Danielle van Dalen

By Danielle van Dalen - 27/03/2018

Danielle van Dalen

By Danielle van Dalen -

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Algorithms no substitute for people

The cracks are starting to show on the fancy computer algorithms we rely so heavily upon these days. The recent news that Facebook was involved in sharing the personal information of quiz participants and their friends with Cambridge Analytica has illustrated the creeping influence algorithms have had on our lives. After the story broke, the New York Times reported that “the hashtag #DeleteFacebook appeared more than 10,000 times within a two hour period,” showing that people are starting to recognise that our increasing reliance on algorithms is not all positive. We need to remember that technology cannot be a substitute for relationships.

Algorithms are powerful tools for creating efficient and targeted processes used in our day-to-day lives.

Algorithms are powerful tools for creating efficient and targeted processes used in our day-to-day lives. They do a lot of awesome things. Companies like Netflix and Uber harness them to ensure that the right information gets to the right people, like which movies to advertise for whom, or which driver to connect with which passenger. Unfortunately, as the Cambridge Analytica example suggests, there are also risks to the widespread use of algorithms and the personal data they so often rely upon; and privacy breaches are just one example. In many less-obvious areas of our lives, the algorithms are showing their fair share of bugs too.

In 2016, the Arkansas Department of Human Services began to use algorithms to determine healthcare options and supports for different people. The algorithm led, however, to significant changes and reductions in many people’s medical care – one person even claimed “they were hospitalized because their care was cut.” A court eventually discovered that the software vendor had “mistakenly used a version of the software that didn’t account for diabetes issues.” While not quite as life-or-death, companies like Shell have also been using algorithms to fill job roles, but are now finding that these algorithms are “bad at predicting rare events, such as when employees would excel at a task they haven’t encountered before.”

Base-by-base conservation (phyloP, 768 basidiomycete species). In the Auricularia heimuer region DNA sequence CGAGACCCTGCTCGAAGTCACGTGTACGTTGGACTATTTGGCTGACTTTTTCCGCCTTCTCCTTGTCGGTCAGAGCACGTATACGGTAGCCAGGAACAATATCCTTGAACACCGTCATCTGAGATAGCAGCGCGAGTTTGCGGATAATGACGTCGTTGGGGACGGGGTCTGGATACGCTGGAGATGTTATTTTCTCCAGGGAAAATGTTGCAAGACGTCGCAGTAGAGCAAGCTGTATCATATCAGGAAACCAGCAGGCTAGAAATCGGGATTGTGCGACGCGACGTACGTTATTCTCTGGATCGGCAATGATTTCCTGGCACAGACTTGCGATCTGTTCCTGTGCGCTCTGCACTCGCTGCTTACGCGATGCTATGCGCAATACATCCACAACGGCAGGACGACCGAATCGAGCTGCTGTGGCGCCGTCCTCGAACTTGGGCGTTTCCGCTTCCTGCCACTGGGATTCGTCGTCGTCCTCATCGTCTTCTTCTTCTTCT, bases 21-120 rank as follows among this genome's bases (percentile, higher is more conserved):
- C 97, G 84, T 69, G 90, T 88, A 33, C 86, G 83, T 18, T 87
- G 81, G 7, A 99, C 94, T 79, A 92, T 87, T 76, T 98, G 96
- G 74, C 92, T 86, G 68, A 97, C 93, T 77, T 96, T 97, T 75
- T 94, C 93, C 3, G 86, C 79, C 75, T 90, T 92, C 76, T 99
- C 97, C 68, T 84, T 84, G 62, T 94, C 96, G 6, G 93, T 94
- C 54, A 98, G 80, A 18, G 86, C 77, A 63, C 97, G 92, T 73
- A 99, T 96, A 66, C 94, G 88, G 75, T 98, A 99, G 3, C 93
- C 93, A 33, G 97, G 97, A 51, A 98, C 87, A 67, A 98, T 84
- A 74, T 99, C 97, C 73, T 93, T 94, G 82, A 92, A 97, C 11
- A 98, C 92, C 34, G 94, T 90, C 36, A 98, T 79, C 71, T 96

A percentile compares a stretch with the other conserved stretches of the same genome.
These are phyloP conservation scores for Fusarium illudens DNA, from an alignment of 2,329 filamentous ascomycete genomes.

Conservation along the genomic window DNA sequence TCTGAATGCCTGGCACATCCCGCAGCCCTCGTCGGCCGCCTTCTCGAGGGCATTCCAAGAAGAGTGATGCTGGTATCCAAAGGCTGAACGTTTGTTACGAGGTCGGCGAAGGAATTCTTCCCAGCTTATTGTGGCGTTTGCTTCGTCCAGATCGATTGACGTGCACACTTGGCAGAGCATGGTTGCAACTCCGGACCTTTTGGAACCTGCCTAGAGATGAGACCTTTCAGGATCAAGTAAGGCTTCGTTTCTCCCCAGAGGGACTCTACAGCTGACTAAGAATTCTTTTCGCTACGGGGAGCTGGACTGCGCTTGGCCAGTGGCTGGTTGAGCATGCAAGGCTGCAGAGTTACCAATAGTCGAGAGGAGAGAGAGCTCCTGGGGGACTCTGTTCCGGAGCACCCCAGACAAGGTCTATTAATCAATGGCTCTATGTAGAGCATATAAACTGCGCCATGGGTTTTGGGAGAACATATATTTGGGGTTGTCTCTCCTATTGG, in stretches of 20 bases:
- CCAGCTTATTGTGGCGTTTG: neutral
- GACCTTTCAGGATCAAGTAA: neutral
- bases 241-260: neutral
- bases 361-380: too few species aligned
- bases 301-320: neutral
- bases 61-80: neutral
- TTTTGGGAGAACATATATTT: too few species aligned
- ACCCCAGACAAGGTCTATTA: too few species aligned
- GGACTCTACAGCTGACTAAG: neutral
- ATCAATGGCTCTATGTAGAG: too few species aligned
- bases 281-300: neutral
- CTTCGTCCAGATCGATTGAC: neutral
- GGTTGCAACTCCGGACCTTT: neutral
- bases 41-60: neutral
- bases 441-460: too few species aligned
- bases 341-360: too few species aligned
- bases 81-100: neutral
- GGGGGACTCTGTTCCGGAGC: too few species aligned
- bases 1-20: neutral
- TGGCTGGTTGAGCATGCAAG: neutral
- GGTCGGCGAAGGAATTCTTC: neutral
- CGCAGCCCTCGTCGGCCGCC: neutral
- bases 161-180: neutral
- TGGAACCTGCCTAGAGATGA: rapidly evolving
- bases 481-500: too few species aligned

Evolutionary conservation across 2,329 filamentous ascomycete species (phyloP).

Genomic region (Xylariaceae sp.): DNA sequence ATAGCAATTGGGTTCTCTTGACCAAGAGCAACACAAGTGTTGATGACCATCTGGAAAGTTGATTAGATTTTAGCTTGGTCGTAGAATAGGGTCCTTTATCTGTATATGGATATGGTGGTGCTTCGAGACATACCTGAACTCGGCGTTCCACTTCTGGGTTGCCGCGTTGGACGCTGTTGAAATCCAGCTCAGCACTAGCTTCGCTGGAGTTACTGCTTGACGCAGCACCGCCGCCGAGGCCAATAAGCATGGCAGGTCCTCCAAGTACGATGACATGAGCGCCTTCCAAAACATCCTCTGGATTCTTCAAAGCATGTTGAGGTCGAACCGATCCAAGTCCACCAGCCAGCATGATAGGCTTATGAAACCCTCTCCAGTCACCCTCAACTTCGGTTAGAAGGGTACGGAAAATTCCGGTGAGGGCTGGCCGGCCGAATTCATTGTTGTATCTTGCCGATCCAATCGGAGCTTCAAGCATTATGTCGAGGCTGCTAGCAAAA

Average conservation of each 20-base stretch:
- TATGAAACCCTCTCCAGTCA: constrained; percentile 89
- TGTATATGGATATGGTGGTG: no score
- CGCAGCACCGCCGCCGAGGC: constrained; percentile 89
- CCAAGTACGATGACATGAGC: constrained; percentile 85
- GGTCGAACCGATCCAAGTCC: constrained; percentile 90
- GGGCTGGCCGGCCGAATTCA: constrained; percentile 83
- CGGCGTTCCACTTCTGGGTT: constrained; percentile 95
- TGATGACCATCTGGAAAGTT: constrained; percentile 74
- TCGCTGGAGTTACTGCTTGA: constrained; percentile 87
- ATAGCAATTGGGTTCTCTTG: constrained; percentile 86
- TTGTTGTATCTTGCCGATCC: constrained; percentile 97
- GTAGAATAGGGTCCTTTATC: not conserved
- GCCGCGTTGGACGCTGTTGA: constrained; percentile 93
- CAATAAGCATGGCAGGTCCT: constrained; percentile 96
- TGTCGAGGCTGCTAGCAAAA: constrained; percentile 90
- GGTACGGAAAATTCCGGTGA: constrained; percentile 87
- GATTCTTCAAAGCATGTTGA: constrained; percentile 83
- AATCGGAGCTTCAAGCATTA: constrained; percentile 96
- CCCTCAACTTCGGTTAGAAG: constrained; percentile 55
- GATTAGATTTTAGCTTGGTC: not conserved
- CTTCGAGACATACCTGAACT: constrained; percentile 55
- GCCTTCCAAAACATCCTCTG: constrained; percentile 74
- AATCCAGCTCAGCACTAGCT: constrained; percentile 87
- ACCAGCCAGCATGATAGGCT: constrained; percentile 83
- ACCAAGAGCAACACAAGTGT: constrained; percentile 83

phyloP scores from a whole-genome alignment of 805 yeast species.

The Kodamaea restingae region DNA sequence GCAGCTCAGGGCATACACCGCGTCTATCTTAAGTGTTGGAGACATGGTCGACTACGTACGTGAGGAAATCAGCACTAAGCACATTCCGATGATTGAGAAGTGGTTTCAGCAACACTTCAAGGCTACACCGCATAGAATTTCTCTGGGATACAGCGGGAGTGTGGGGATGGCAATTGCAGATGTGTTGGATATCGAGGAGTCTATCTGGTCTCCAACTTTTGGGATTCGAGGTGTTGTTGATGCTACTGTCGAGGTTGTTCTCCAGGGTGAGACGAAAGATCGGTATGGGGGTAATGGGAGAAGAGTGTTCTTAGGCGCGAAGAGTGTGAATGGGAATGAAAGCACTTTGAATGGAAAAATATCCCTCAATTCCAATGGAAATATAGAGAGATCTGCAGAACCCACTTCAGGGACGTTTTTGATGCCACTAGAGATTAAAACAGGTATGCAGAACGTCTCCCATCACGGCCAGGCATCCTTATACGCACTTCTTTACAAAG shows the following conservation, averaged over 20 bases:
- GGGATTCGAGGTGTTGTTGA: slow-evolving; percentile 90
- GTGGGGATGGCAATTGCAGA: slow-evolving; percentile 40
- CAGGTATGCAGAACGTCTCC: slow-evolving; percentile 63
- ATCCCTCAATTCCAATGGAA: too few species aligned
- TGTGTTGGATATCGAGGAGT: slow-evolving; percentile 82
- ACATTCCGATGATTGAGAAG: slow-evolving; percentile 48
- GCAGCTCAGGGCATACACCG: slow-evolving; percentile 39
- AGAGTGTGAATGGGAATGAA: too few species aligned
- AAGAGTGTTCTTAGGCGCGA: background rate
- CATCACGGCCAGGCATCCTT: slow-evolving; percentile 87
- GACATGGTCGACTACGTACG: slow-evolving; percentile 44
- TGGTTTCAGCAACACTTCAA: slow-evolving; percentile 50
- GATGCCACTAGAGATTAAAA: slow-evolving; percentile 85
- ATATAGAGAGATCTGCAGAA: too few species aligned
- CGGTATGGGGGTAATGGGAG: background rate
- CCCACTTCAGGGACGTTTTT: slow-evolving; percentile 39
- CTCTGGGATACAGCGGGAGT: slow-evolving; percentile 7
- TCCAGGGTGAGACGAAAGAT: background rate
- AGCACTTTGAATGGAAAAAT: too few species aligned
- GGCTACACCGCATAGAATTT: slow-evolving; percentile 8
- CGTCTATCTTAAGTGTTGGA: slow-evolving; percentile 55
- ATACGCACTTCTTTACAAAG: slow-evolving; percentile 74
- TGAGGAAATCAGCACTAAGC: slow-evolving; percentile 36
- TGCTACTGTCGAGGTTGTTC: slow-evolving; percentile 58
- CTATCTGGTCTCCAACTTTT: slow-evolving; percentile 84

These examples show that completely relying on these processes is not always the answer.

So while we’ve seen the potential of technologies like this and get understandably excited about the future possibilities and efficient systems we might create, these examples show that completely relying on these processes is not always the answer. Sometimes they get it wrong. It’s easy to quickly trust the outputs of a computer, but as these examples show, we simply cannot afford to be so naïve.

We need to remember that algorithms often fail to see the nuance that only human interaction can detect.

So how do we respond? While quitting Facebook seems like a good start for many-even futurist and technological entrepreneur Elon Musk deleted his company’s accounts-becoming a technological hermit doesn’t seem helpful, or even possible, anymore. Besides, the efficiency-related benefits of algorithms are hard to give up. Instead, we need to be aware of their limitations and wary of their potential unintended consequences. We need to remember that algorithms often fail to see the nuance that only human interaction can detect. From social media to medical care or potential employment, let’s introduce some more healthy suspicion when it comes algorithms.

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Danielle van Dalen

By Danielle van Dalen -

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